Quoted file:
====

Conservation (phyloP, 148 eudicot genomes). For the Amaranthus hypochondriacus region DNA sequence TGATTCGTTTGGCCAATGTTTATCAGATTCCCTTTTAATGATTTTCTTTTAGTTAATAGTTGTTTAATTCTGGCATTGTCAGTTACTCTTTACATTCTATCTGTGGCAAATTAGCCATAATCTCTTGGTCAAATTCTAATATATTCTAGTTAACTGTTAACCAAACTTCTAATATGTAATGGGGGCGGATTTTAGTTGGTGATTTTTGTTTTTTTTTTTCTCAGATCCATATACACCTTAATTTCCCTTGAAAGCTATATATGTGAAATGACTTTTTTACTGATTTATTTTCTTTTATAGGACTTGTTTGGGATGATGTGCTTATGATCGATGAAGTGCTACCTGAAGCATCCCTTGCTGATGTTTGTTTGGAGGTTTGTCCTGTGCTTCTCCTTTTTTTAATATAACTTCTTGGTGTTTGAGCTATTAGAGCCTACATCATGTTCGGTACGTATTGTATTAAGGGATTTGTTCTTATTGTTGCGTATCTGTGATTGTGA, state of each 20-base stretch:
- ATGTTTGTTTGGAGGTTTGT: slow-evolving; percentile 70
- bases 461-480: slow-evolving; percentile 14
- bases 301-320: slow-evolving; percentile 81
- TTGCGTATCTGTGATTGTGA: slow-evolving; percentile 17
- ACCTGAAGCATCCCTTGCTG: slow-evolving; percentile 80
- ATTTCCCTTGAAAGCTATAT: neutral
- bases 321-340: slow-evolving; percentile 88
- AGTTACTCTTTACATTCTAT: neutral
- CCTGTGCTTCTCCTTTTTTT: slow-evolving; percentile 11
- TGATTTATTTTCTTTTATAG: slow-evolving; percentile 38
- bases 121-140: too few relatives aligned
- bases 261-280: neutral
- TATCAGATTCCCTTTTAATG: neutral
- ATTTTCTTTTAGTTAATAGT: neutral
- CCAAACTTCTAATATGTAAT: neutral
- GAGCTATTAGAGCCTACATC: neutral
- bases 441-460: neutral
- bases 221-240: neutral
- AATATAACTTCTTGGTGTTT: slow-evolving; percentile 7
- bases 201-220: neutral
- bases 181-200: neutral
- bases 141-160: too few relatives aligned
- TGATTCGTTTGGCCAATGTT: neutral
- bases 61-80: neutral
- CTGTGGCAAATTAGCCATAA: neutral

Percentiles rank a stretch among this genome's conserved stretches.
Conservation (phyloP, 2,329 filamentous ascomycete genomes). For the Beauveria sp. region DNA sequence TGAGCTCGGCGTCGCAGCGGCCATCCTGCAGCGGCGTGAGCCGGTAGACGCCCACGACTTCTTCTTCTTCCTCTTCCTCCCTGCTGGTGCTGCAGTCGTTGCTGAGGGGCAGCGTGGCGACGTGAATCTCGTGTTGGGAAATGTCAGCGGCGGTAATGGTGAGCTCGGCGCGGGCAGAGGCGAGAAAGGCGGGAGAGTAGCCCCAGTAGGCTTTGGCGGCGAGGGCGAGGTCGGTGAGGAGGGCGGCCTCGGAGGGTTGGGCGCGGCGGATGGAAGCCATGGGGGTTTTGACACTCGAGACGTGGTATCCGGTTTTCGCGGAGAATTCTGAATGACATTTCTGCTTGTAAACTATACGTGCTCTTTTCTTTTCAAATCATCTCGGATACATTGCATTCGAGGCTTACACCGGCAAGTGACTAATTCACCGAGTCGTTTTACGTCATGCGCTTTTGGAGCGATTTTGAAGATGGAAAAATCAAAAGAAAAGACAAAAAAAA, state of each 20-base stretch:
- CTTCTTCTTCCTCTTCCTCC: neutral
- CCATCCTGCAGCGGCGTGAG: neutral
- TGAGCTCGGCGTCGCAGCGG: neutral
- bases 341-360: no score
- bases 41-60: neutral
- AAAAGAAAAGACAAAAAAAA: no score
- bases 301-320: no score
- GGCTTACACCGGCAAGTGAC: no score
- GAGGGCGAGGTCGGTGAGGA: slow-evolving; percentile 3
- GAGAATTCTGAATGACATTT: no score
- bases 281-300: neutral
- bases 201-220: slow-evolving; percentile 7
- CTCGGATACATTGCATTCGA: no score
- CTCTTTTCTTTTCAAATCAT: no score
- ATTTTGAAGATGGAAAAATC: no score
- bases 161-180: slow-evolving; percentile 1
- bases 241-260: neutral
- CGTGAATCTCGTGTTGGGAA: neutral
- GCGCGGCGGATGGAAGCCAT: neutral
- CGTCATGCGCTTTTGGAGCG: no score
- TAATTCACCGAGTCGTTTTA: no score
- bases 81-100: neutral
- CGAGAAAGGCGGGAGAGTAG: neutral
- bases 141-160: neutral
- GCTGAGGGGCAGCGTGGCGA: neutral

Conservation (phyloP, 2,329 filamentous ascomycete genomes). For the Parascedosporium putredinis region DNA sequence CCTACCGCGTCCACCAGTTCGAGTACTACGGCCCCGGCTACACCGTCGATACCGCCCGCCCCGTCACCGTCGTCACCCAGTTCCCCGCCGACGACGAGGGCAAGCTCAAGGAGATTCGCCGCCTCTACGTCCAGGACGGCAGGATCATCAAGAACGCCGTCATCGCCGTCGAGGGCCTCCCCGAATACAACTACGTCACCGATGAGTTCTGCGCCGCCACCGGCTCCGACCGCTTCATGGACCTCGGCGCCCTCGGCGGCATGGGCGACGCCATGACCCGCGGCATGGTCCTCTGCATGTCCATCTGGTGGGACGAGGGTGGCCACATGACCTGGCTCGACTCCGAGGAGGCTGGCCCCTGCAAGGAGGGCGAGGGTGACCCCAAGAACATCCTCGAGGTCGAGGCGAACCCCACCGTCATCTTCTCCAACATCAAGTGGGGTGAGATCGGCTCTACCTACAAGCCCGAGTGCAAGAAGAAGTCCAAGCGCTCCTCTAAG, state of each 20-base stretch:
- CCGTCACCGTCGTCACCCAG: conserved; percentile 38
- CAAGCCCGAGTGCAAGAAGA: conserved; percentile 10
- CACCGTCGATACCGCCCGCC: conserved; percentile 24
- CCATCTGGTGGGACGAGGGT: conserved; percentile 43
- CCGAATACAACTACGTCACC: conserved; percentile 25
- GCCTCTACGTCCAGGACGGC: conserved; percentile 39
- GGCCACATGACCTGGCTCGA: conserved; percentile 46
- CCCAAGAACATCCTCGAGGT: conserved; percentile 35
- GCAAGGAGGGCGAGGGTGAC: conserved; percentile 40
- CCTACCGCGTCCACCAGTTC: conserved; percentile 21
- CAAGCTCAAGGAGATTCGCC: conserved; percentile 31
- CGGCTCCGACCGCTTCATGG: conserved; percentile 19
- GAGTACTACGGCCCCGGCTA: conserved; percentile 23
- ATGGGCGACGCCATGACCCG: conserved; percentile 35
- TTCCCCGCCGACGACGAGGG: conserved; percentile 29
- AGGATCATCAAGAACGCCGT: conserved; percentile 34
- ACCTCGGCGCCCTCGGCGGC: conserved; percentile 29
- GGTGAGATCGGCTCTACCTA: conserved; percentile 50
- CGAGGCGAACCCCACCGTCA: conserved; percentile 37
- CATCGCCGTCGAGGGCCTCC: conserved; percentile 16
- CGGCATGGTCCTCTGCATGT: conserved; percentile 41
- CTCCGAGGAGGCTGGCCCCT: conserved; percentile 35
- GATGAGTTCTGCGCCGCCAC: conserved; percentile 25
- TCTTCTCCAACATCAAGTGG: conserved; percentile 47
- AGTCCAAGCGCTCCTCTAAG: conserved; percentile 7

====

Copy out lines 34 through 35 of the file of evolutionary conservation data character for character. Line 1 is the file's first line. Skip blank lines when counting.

- AAAAGAAAAGACAAAAAAAA: no score
- bases 301-320: no score